Lung Fibrosis: aka “scarring of the lung” - excess fibrous tissue builds up in lungs

13

What muscles are involved in inspiration? 

Muscles of diaphragm - contract, move diaphragm caudally to expand thorax

External intercostal muscles - expand ribcage; when they contract, they pull ribs cranially & ventrally to enlarge thoracic cavity

(Accessory) Scalene Muscles - lift first rib & expand chest cavity in some species, pulling sternum cranially

 

14

Which muscles are engaged in expiration of air in the lungs?

Usually, expiration is a passive event, except in horses, which breath biphasically with passive followed by active phases

Abdominal musclesrectus abdominis, internal & external obliques & transverse abdominis:

- Pull in/decrease thoracic cavity during exercise & activity; otherwise expiration is passive

- When these contract, pressure inside the abdomen is raised & diaphragm is pushed cranially (ie., it relaxes)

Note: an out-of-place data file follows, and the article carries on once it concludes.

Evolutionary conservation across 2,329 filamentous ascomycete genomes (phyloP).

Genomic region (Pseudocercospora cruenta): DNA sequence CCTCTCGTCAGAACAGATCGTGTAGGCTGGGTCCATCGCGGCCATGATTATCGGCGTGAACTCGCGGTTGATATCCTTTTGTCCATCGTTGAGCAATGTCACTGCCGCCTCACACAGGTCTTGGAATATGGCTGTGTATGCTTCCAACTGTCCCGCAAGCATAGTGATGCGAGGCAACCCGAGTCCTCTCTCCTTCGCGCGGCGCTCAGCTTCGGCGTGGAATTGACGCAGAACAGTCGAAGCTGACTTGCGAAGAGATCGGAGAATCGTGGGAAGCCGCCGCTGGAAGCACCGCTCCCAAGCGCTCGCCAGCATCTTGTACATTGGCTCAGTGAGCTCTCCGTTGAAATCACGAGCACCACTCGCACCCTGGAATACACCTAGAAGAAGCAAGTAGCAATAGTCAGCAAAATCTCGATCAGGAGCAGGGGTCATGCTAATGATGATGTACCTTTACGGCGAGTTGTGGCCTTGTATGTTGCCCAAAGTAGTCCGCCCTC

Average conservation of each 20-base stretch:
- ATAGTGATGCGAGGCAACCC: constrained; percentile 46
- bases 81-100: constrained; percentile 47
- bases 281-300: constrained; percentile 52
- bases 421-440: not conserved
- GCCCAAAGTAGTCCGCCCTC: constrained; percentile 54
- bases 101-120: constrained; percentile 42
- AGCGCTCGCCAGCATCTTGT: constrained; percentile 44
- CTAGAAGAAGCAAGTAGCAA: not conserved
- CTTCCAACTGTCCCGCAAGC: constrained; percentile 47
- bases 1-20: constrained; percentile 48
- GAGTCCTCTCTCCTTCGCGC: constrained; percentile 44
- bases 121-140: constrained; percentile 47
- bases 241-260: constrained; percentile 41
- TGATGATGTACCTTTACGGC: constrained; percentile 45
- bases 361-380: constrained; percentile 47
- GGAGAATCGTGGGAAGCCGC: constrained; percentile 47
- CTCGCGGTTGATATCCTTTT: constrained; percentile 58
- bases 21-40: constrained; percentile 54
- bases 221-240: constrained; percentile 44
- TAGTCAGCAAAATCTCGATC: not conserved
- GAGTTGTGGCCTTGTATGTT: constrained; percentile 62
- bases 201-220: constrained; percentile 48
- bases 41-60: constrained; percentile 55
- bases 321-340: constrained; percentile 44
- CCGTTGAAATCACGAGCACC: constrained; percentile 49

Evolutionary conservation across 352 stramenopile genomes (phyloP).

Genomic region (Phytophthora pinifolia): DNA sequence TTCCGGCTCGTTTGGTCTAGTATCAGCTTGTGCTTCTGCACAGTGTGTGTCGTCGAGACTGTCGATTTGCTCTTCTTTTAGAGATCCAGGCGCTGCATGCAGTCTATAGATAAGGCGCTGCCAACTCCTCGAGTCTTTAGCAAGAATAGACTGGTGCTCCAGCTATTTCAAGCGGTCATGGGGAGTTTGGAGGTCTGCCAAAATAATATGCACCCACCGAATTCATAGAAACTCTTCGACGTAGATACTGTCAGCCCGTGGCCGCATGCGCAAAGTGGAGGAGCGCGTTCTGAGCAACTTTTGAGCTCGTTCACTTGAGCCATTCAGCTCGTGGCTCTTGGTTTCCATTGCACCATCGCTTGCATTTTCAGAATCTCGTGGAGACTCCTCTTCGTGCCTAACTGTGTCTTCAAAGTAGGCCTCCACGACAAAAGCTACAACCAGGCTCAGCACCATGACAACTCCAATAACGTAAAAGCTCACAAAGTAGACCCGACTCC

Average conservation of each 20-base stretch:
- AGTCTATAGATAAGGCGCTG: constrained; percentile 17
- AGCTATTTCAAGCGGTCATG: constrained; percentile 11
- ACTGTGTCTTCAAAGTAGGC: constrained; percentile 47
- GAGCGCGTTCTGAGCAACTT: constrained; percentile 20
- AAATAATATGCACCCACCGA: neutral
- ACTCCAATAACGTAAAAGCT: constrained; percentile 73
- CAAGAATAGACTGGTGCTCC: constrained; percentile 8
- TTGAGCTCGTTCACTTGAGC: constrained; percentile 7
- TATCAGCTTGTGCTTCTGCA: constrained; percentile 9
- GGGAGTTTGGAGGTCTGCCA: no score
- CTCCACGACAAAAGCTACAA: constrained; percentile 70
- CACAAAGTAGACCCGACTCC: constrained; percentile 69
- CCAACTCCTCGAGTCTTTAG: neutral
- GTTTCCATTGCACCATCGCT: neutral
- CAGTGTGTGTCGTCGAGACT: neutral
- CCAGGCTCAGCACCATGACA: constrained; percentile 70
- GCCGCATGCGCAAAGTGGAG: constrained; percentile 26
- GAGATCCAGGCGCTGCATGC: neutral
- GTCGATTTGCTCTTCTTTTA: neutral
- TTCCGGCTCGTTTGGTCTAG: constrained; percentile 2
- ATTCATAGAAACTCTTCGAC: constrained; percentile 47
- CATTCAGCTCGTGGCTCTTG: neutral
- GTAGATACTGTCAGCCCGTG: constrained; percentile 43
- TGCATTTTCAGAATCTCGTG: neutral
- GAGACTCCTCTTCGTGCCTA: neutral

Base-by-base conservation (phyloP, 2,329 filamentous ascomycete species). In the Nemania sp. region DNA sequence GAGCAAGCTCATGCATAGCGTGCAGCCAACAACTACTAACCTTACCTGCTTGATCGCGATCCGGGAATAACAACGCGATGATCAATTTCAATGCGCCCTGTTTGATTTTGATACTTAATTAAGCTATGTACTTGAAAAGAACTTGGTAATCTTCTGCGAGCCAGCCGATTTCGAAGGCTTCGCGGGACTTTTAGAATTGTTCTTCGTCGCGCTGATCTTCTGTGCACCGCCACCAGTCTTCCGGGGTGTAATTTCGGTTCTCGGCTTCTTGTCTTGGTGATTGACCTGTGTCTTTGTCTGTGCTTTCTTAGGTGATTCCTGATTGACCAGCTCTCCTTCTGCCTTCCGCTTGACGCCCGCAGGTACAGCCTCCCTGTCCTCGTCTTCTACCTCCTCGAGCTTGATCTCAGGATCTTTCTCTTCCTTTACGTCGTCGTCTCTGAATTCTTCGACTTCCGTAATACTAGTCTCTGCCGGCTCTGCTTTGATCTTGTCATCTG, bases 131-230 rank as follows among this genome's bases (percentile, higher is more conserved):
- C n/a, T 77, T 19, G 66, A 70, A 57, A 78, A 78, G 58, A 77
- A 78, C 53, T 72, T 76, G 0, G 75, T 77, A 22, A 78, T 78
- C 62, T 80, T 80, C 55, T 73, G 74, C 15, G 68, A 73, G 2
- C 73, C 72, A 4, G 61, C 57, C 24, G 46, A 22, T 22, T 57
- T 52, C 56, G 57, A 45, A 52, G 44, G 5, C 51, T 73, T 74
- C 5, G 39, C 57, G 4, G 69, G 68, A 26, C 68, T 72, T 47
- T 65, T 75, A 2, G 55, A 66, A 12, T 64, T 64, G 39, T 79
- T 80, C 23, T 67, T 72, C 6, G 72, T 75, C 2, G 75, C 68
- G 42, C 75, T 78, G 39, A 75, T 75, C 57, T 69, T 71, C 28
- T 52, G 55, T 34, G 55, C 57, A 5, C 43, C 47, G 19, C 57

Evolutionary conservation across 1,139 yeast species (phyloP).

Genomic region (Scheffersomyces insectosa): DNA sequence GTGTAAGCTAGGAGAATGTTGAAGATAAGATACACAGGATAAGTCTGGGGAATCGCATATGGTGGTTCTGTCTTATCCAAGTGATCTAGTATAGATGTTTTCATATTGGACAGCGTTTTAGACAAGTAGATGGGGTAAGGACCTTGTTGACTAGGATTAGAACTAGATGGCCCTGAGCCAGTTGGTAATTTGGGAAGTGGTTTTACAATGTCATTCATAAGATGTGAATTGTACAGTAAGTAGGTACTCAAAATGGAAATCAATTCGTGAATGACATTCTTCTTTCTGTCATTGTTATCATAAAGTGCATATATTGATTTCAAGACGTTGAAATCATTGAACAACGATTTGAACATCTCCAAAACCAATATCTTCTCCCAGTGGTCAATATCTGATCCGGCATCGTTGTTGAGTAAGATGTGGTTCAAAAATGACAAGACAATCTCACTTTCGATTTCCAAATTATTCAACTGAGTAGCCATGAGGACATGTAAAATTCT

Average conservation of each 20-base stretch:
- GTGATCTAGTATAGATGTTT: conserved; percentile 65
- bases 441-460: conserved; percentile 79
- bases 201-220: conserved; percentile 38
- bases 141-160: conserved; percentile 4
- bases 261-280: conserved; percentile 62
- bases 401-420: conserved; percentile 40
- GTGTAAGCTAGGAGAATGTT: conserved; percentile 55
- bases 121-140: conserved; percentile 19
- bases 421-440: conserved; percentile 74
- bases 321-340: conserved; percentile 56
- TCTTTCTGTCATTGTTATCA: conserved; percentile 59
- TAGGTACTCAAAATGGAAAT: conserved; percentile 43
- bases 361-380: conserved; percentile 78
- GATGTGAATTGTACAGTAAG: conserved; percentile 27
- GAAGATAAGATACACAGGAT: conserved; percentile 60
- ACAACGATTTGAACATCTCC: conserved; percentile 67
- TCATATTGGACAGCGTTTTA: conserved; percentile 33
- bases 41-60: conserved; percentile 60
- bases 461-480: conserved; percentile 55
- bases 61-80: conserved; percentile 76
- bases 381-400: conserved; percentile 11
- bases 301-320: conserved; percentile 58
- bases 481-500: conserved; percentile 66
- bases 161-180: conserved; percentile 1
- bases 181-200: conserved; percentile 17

- Contract forcefully during coughing, vomiting & defecation.

Internal intercostal muscles:

- Pull ribs caudally & inward during active expiration, the OPPOSITE of external intercostal muscles, decreasing thoracic volume.
- Stiffen the intercostal spaces to prevent them from bulging outward during straining.

15

What is the importance of surfactant produced by Type II pneumocytes in terms of alveoli?

This ability of alveoli to resist collapse (alveolar collapse = atelectasis) is due to the production of pulmonary surfactant.

The surfactant, a polar phospholipid containing DPPC (dipalmitoyl phosphatidylcholine) holds the alveoli open as the DPPC’s polar heads repel each other. Also, the mix of proteins and lipids are able to form and re-form, avoiding pooling across the alveolar surface.

Thus, surfactant:

1/ increases compliance of the lung & reduces the work of expanding it with each breath

2/ promotes stability of each alveolus

3/ keeps alveoli dry, ie., preventing oedema (fluid/plasma from blood leaking into lung tissue). 

 

16

How does Infant Respiratory Distress Syndrome illustrate the importance of surfactant in the lungs?